QuickStart Driving 32 Servos (Video)

Duane DegnDuane Degn Posts: 10,007
edited 2015-07-21 - 16:33:46 in Propeller 1
We all knew the Propeller could do it, but I hadn't seen anyone actually drive 32 servos with one Propeller chip.

I received a box of servos in the mail Saturday so I thought I'd give good ol' Servo32v7 a workout.



I've noticed nothing brings out a stammer like making a YouTube video. I find I have a hard time talking while keeping the scene framed in the viewfinder. It's a good thing I didn't try to chew gum at the same time.

My aim was to show each servo being controlled independently from the others. I used an oscillating movement with different servos being out of phase with each other. This "out of phase" aspect shows up as a rippling wave motion (I think it also allows one to walk through walls).

While I have these servos attached to these boards, I'd like to make a better demonstration video that shows off what the Propeller can do. I'm hoping for suggestions of what you all would like to see 32 servos be able to do.

Some things I know I can do with these servos are linear oscillating motion with individually settable end points, period of oscillation, the phase within the oscillation,

I also use an algorithm I call "pseudosinusoidal" to give the servo a bouncing motion where it travels slow near the end points while speeding up through the center area. I'd like to come up with some better sinusoidal motion algorithms that can be computed for 32 servos within the servos' 20ms refresh time.

One such motion I'd like to reproduce is that of a pendulum. I'd be happy with the simplified version of pendulum motion. The equation I'd like to translate to fast Spin code is:

Angle as function of time = theta * cos(squareroot(g/l) * t)
theta is the angle at the pendulum's extreme.
g is acceleration from gravity.
l is the length of the pendulum.
t is time.

Assuming values of g and l aren't going to change, I could pre-compute squareroot(g/l) and use it as a constant. I'd still need to compute a cosine for each servo. Does anyone have a suggestion on the fastest way of computing cosines? I've always used F32 for trig functions but I have a feeling this will likely be too slow for this purpose.

I'll look through the various math objects and time the cosine functions I find. I'm just wondering if someone here as already made these comparisons.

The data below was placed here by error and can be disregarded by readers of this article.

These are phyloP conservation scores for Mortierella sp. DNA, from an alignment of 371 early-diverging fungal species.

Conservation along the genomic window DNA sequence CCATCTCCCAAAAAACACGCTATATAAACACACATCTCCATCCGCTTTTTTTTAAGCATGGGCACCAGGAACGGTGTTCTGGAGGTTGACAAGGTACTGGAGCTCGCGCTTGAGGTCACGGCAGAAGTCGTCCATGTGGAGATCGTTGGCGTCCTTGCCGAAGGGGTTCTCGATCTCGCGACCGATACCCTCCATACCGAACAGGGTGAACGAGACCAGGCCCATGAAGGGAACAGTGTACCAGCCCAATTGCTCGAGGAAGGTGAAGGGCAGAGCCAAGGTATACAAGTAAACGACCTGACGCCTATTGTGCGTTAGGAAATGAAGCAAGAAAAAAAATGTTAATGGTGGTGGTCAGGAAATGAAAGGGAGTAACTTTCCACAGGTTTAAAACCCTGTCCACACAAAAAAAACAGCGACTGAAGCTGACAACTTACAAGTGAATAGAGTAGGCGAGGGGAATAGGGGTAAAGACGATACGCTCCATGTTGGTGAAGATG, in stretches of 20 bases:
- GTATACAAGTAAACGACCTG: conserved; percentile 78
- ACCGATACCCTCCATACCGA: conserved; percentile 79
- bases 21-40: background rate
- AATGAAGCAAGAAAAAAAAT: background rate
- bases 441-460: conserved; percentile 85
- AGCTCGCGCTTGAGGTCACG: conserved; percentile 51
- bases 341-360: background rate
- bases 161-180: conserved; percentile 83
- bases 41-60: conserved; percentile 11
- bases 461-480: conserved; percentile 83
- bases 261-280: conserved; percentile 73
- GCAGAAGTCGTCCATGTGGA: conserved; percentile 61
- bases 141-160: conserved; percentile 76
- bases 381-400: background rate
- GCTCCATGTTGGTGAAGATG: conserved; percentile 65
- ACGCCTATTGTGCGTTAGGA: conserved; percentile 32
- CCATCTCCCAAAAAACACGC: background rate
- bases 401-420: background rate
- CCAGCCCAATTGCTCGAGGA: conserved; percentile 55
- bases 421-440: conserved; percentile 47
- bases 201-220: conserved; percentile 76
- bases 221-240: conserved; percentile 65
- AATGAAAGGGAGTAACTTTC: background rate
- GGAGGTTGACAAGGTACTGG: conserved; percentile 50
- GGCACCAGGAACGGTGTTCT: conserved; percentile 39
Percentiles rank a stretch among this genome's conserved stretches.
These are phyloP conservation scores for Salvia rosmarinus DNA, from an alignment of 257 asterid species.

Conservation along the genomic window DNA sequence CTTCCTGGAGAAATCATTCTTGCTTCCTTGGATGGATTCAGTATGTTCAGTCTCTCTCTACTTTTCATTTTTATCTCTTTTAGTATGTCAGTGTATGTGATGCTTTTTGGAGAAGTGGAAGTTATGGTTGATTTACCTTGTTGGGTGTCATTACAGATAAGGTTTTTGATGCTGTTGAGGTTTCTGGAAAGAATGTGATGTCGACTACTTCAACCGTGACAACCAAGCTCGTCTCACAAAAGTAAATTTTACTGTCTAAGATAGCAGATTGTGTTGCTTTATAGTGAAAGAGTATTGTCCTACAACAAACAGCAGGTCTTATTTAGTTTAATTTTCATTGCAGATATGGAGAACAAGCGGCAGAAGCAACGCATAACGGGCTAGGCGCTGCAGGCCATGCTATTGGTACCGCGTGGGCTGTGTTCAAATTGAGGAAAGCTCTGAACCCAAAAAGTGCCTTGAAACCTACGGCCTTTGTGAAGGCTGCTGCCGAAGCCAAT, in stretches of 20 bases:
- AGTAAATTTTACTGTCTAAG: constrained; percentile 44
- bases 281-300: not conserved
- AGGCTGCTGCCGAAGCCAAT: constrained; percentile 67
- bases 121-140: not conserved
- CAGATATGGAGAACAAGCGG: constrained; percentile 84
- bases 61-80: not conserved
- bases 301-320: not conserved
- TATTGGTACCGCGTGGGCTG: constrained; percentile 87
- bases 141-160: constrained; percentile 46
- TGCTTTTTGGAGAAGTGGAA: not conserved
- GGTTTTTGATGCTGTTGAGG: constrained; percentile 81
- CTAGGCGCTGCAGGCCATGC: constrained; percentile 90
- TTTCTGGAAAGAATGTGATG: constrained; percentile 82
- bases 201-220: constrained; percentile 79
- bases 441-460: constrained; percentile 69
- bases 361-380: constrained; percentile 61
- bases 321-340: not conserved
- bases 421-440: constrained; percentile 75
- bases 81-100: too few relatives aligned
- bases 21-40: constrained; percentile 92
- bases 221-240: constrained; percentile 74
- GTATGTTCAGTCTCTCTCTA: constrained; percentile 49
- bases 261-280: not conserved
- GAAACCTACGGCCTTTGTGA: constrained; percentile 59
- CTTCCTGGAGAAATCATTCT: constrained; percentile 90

Any other thoughts on what would make a good servo demo?

I figure I should have some sort of follow the leader where all the servos copy the movement of the servo next to it with a bit of time lag to show they aren't moving in unison.

What else should a Propeller servo demo do?

Comments

  • Duane DegnDuane Degn Posts: 10,007
    edited 2012-01-30 - 07:25:33
    Edit: The attached code has a severe limit. See post #8 for description of problem.

    I'm attaching the code used in this demo. I have not cleaned it up at all! There are large sections commented out. There's a method "DebugLoop" that uses SimpleSerial to display snap shots of servo settings. SimpleSerial doesn't use a separate cog so it is limited to relatively low baud rates. I used 9600bps when I was debugging the code. I had to comment out the cognew statement launching the debug method since I was using pins 30 and 31 with servos.

    Besides pins 30 and 31, pins 28 and 29 which are used to load the program from EEPROM need to be disconnected from servos while programming the Propeller. The EEPROM pins need to be disconnected from servos when starting or resetting the program.

    I use a set of DIP switches to connected and disconnect the last four pins with the servos.

    Here's a list of methods used in this program.
    PUB Setup | localIndex, t1, t2
    PUB OscillateLinear(localFirstIndex, localLastIndex) | localIndex
    PUB OscillateSinusoidal(localFirstIndex, localLastIndex) | localIndex, pseudoPeriod, pseudoRange, pseudoTime
    PUB SetAlternating(firstPosition, secondPosition) | localIndex
    PUB SetEndPointLow(localFirstIndex, localFirstEnd, localLastIndex, localLastEnd) | localIndex
    PUB SetEndPointHigh(localFirstIndex, localFirstEnd, localLastIndex, localLastEnd) | localIndex    
    PUB SetPeriod(localFirstIndex, localFirstFrames, localLastIndex, localLastFrames) | localIndex
    PUB SetPhase(localFirstIndex, localFirstPhase, localLastIndex, localLastPhase) | localIndex
    PUB DebugLoop | localIndex
    PUB Dec(value) | i, x
    

    Thanks Beau for writting a great servo object!
    *****************************************
    * Servo32v7 Driver                   v7 *
    * Author: Beau Schwabe                  *
    * Copyright (c) 2009 Parallax           *
    * See end of file for terms of use.     *
    *****************************************